By Carlyn Kolker
Feb 26 (Reuters) - Last week, a group of plaintiffs suing
Wal-Mart for alleged discrimination of women across its stores
were dealt a blow: A federal judge in Nashville, Tennessee,
threw out the plaintiffs' proposed class action.
U.S. District Judge Aleta Trauger ruled that any class
action claims cases stemming from the Dukes v. Wal-Mart
litigation, which was dismantled by the U.S. Supreme Court in
2011, were barred by the statute of limitations.
The same day as that ruling, plaintiffs' lawyers filed a
similar case against Wal-Mart alleging discrimination against
women, also seeking class action status, this time in the U.S.
District Court for the Western District of Wisconsin.
That filing is a signal that plaintiffs' lawyers are not
giving up their fight against Wal-Mart as district and circuit
court judges grapple with how to interpret the Dukes decision.
After the Supreme Court ruled that the nationwide class of
women in the Dukes case could not sue as a group, plaintiffs
tried to tailor cases to smaller, regional classes of women.
They filed sex-discrimination cases in California, Tennessee,
Texas and Florida.
Judges in Tennessee and Texas rejected the plaintiffs'
claims on the statute of limitations grounds. In California,
U.S. District Judge Charles Breyer allowed the plaintiffs' case
to proceed but said he would rule later about whether the case
could be certified as a class action. In Florida, a judge has
yet to rule on Wal-Mart's motion to dismiss.
According to Gerald Maatman of Seyfarth Shaw, it's no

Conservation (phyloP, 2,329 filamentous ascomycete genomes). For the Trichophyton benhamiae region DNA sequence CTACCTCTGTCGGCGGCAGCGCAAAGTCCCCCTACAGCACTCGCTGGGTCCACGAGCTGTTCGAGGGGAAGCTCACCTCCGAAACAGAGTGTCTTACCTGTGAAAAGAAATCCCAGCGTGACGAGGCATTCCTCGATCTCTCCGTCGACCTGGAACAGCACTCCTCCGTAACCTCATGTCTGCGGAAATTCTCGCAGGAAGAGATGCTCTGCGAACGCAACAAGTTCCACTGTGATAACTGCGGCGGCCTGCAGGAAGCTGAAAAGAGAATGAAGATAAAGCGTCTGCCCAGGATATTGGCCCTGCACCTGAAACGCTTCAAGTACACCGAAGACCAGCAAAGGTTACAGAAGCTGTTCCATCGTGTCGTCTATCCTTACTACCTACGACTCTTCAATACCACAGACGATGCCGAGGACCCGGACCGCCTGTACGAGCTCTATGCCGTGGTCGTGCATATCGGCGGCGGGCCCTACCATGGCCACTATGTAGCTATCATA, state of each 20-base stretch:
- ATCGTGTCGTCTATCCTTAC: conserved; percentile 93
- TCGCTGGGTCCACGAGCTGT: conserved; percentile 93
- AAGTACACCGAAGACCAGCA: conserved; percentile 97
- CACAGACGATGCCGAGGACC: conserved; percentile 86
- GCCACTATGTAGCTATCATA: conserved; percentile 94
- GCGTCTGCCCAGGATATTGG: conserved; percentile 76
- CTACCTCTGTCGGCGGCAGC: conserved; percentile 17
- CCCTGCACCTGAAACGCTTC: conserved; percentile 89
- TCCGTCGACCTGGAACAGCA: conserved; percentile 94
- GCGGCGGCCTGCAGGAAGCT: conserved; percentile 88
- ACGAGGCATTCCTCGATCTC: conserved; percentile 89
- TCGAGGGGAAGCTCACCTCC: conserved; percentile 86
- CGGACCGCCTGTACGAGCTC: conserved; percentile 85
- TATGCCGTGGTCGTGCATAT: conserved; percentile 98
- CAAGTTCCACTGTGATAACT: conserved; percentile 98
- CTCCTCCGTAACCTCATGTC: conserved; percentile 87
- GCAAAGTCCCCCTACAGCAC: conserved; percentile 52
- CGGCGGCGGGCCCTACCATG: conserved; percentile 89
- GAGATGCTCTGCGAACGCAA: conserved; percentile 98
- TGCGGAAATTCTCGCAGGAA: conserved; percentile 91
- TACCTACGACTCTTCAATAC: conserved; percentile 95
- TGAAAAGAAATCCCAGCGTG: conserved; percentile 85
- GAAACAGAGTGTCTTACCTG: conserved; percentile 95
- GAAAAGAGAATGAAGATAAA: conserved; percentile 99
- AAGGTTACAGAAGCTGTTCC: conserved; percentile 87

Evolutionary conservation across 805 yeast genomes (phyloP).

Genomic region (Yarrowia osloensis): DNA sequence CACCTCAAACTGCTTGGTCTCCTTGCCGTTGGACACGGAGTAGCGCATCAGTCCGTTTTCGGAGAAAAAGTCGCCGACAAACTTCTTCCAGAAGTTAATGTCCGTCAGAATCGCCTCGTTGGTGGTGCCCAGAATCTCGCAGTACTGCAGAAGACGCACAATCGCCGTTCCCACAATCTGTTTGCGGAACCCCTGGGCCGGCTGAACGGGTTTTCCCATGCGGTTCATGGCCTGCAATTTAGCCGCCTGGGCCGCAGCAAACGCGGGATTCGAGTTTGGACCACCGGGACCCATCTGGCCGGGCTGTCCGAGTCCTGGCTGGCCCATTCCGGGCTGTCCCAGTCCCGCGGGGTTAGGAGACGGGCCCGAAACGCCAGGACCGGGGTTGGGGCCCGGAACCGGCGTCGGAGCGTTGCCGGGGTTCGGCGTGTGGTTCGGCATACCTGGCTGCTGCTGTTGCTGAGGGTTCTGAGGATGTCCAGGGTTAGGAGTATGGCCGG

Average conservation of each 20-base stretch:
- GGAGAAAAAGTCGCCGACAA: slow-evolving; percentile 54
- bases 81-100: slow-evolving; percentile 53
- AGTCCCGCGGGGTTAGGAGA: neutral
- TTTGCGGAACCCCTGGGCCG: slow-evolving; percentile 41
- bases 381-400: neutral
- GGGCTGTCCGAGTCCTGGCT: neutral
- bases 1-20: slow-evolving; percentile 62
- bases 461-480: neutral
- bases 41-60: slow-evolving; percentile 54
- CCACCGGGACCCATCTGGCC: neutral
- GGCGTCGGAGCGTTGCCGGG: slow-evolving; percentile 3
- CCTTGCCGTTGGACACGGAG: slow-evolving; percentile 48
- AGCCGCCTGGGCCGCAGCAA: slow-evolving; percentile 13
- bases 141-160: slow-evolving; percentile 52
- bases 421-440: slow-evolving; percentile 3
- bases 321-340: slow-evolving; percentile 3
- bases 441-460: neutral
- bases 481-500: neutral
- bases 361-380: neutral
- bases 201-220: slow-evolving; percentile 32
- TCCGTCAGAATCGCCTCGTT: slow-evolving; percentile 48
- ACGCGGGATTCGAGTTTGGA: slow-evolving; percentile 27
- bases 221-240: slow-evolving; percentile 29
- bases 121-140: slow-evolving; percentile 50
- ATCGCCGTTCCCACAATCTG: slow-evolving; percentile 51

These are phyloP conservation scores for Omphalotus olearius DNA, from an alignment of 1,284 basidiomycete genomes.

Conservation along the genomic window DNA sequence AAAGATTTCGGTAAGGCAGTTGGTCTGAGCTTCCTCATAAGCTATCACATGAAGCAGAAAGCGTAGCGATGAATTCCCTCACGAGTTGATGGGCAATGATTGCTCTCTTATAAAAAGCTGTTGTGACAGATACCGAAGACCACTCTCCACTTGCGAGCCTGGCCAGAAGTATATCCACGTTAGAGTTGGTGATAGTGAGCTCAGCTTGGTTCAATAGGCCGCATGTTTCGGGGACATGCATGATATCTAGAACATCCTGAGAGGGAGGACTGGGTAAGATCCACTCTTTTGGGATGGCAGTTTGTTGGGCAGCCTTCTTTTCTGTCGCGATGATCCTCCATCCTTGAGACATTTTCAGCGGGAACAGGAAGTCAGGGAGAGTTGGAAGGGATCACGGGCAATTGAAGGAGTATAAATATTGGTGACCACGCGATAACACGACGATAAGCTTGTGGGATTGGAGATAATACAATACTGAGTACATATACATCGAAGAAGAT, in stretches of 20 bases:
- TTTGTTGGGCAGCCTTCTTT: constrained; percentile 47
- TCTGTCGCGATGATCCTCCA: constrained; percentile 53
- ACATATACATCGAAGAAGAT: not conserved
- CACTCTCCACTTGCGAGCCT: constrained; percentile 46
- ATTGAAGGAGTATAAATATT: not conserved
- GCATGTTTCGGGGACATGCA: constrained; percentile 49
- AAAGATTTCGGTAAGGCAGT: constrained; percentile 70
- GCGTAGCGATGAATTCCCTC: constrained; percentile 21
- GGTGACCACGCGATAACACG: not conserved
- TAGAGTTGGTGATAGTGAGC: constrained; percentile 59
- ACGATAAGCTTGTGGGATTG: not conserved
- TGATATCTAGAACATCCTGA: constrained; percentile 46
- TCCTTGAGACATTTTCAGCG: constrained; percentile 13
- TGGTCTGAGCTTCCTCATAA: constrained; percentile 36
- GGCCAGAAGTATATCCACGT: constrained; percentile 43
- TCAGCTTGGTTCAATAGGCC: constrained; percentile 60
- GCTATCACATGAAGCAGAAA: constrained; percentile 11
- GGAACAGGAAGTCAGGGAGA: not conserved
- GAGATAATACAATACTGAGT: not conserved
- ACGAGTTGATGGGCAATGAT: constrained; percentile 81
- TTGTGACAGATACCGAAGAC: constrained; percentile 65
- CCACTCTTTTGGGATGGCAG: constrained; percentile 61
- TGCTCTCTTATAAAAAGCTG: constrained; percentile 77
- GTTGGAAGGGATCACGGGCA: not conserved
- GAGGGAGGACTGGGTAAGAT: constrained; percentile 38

surprise that plaintiffs' lawyers selected Wisconsin as their
next battleground in the post-Dukes war.
The 7th Circuit Court of Appeals, which encompasses
Wisconsin, Illinois and Indiana, has developed some of the most
plaintiff-friendly law post-Dukes, according to Maatman, who
represents employers in litigation and writes an annual report
chronicling employment class action cases.
In the 2012 decision in McReynolds v. Merrill Lynch, which
reversed a district court's decision to deny class
certification, the 7th Circuit paved the way for class actions
alleging that a small group of centralized managers perpetrated
policies that discriminated against certain groups of employees,
according to Maatman.
"McReynolds is the key case - the reason why they filed in
Wisconsin," he said. For plaintiffs' lawyers, "it's about where
do we have a chance to certify our class and make our theory
Joseph Sellers, the Washington lawyer who represents the
plaintiffs in the Wisconsin case, said the timing of the filing,
coming on the same day as the negative ruling from Tennessee,
was pure coincidence.
His clients and the evidence they had about treatment at
Wal-Mart stores in the region were the "primary driving force"
for filing in Wisconsin, according to Sellers. But he noted that
post-Dukes case law in the 7th Circuit is "the most developed."
While the McReynolds case was more plaintiff-friendly, another
case from the circuit is less favorable to plaintiffs, he said.
Sellers also said the 7th circuit has developed case law that's
more favorable to the plaintiffs on whether they can continue
their claims under the statute of limitations issue.
Ted Boutrous, an attorney at Gibson, Dunn & Crutcher who
represents Wal-Mart, said plaintiffs' lawyers are
misinterpreting 7th Circuit holdings on the statute of
limitations, and are better served pursuing each individual
plaintiff's case separately, rather than "re-litigating" the
issues in the original Dukes case.
The Wisconsin case is Ladik v. Wal-Mart Stores Inc, U.S.
District Court for the Western District of Wisconsin, No.
For plaintiffs: Joseph Sellers of Cohen Milstein Sellers &
Toll, James Kaster of Nichols Kaster and Jocelyn Larkin of the
For the defendants: Not immediately available.